Munson plus \1/2\ mile of new connecting track). Therefore, the Munson
Alternative will be included for detailed study as part of the EIS alternatives analysis process.
Environmental Impact Categories
Transportation and Safety
Some commenters expressed concern about RJCP's planned transport of municipal solid waste over the proposed rail line, raising issues related to containment during transport, leakage during transport, and environmental damage/degradation associated with potential derailment.
These issues will be included and evaluated as part of the transportation and safety section of the EIS.
Some commenters expressed concern about the potential for odors emanating from rail cars hauling municipal solid waste. To address these comments, the air quality scope of work has been revised to include a qualitative assessment of this issue.
Some commenters expressed concern regarding the potential for vermin/vectors and disease associated with the transport of municipal solid waste. Based on these comments, the biological resources scope of work has been revised to include an evaluation of this issue.
Some commenters raised concerns about quality of life issues for residential property owners adjacent to the proposed rail line. Quality of life issues for adjacent property owners will be evaluated and presented as part of the study of potential socioeconomic impacts of the project in the EIS.
Final Scope of Study for the EIS
Proposed Action and Alternatives
The Proposed Action is the construction and operation of an abandoned 10.8-mile rail line between Wallaceton Junction and Winburne and the reactivation of 9.3 miles of currently rail banked line between
Winburne and Gorton. The approximately 20 miles of track would allow
RJCP to provide rail service to a proposed new landfill, quarry and industrial park being developed by Resource Recovery, LLC, near Gorton in Rush Township, Centre County, Pennsylvania. The anticipated train traffic would be two trains daily, with one train per day traveling in each direction. In addition to the Proposed Action, the EIS will analyze the potential impacts of two non-rail transportation options for the no-build alternative and a no-action alternative set forth below. Additionally, the Munson Alternative using the abandoned line of
Conrail's former Philipsburg Industrial Track will be evaluated in the
Specifically, the reasonable and feasible alternatives that will be evaluated in the EIS are: (1) Construction and operation of the proposed rail line along the former Beech Creek line (including the alternate route to Munson using Conrail's former Philipsburg Industrial
Track), (2) the no-build alternative option 1 involving the construction of a new interchange on Interstate 80, (3) the no-build alternative option 2, involving improving the existing local road system (i.e., road paving, bridge replacement etc.), and (4) the no- action alternative (i.e., status quo, no rail construction and reactivation or roadway improvements).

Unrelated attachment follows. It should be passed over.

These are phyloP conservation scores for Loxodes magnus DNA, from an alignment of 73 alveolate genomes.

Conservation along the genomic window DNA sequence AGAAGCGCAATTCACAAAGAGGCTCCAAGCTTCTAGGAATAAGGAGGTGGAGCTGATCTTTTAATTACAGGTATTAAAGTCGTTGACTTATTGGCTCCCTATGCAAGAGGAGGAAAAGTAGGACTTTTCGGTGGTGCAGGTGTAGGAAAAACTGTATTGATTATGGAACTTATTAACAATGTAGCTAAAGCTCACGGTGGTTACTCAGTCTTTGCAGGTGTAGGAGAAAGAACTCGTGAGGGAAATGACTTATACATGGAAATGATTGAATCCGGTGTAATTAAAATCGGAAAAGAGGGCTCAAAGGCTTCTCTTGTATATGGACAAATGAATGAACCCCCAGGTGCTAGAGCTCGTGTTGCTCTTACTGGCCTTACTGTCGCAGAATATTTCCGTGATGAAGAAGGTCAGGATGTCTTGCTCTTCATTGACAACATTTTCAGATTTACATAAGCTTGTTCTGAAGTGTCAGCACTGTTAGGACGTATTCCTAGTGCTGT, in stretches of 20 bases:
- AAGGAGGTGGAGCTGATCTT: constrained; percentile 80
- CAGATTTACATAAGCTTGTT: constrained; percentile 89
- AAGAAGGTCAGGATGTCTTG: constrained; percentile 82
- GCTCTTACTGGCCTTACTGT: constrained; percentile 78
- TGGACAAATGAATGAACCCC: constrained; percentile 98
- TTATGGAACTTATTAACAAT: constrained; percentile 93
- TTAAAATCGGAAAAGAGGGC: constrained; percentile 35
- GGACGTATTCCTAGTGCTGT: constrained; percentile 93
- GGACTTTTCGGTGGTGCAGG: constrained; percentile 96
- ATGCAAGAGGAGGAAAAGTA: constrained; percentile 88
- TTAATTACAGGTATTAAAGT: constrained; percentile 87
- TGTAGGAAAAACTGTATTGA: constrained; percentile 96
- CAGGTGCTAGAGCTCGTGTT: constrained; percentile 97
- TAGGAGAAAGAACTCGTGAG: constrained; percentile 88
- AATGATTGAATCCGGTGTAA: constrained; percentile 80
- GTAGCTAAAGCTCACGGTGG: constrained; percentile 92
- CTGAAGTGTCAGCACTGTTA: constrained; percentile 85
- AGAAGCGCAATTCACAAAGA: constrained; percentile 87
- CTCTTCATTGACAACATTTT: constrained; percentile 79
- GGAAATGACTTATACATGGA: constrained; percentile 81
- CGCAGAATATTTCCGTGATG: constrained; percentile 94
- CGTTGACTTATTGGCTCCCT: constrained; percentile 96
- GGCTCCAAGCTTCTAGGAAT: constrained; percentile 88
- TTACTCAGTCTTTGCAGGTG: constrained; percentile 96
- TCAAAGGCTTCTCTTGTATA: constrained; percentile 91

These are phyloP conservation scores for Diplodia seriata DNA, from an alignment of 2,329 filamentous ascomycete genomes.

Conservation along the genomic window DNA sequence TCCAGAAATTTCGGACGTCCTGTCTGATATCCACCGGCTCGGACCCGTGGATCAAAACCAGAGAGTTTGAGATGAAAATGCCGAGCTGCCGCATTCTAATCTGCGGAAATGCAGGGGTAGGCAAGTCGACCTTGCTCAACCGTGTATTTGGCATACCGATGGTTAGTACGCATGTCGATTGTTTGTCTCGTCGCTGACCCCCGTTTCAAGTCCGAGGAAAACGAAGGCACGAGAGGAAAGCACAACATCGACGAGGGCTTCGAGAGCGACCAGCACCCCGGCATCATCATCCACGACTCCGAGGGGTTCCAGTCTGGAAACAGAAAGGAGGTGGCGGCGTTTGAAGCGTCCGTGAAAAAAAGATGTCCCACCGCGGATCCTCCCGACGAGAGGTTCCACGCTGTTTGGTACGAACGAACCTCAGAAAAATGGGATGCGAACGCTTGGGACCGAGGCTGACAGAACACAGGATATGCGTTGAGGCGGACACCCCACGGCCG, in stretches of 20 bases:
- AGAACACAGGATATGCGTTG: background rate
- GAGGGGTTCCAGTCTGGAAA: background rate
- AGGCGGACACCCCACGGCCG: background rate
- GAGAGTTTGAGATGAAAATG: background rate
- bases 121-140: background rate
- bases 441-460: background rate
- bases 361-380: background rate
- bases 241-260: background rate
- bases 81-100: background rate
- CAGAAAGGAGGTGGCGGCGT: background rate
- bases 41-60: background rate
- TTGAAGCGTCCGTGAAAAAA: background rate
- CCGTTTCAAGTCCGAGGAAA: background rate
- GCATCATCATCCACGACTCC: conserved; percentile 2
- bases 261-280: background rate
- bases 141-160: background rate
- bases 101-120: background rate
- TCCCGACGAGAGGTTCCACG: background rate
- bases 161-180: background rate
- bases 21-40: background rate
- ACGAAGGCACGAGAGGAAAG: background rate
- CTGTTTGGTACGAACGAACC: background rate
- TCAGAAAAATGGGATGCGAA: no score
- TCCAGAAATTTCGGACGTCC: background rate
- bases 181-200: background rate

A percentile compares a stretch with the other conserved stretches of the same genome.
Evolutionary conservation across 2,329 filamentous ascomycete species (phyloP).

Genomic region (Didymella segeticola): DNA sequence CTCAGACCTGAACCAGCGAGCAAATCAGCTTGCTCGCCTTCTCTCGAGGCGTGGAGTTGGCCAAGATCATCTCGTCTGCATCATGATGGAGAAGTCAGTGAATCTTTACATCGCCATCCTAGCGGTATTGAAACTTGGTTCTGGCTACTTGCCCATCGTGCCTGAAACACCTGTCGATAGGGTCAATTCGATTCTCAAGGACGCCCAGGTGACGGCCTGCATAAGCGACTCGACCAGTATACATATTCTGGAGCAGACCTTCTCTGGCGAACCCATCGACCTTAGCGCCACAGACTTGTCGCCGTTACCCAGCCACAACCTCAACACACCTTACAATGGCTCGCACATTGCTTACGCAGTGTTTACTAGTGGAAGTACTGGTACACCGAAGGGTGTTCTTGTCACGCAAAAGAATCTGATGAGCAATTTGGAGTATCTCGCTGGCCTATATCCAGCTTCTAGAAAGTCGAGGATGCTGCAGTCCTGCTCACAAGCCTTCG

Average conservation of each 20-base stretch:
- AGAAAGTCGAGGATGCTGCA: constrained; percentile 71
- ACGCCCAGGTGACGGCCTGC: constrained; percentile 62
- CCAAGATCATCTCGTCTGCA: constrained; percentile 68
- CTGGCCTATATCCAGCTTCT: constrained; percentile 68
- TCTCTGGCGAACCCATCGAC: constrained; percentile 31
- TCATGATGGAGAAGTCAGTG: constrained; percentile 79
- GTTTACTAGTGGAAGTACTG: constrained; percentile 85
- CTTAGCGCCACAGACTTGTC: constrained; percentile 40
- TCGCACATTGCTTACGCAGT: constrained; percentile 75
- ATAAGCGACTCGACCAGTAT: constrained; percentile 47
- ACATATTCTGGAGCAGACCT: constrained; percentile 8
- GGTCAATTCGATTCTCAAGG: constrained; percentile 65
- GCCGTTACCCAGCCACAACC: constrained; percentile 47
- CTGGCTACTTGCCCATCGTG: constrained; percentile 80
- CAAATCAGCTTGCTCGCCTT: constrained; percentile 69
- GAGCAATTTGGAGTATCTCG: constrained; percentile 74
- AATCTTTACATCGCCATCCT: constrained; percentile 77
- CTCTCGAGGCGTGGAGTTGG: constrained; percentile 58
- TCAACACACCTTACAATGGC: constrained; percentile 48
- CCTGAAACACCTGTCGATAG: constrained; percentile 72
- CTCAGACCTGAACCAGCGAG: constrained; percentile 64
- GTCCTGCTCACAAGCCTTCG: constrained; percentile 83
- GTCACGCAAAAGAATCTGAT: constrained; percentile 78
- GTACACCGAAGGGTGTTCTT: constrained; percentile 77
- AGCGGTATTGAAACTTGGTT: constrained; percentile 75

Environmental Impact Analysis
Proposed New Construction and Reactivation and Operation of Rail Banked
The EIS will address the proposed activities associated with the construction of new rail line, the reactivation of rail banked line and the operation of approximately 20 miles of rail line and potential environmental impacts, as appropriate.
The EIS will analyze the potential impacts associated with the proposed project on both the human and natural environment, or in the case of the no-action alternative, the lack of these impacts. Impact areas to be addressed will include the following: Transportation and safety; land use; energy resources; air quality; noise; biological resources, including threatened and endangered species; water resources, including wetlands and other jurisdictional waters of the
U.S.; socioeconomics as it relates to physical changes in the environment; recreation; environmental justice; geology and soils; and cultural/historic resources. The EIS will include a discussion of each of these categories as they currently exist in the project area and will address the potential impacts of each alternative on each category, as outlined below. 1. Transportation and Safety
The EIS will: a. Evaluate potential pedestrian and motor vehicle safety concerns at each public and private at-grade road crossing. b. Include a ``level of service'' (LOS) analysis, focusing on average vehicle delay time for all grade crossings having an average daily traffic volume of 5,000 or more vehicles. c. Include an assessment of any appropriate safety measures that should be erected at each crossing. d. Assess the project's operational safety (including the potential for derailments), taking into account the proposed line's close proximity to residential structures. e. Evaluate the project's consistency with local and regional transportation planning goals. f. Assess the potential for increased wildfires in remote forested areas as a result of daily rail operations. g. Propose mitigation measures to minimize or eliminate potential project-related impacts to safety, as appropriate. 2. Land Use
The EIS will: a. Identify existing land uses that would be potentially impacted by the project. b. Evaluate potential changes to property values of adjacent property owners that could result from the proposed project. c. Evaluate the project's consistency with local and regional land use planning goals. d. Propose mitigation measures to minimize or eliminate potential impacts to land use, as appropriate.
The EIS will: a. Describe the potential effects of the project on energy resources, recyclable commodities, and overall changes in energy efficiency. b. Propose mitigation measures to minimize or eliminate potential impacts to energy resources, as appropriate. 4. Air Quality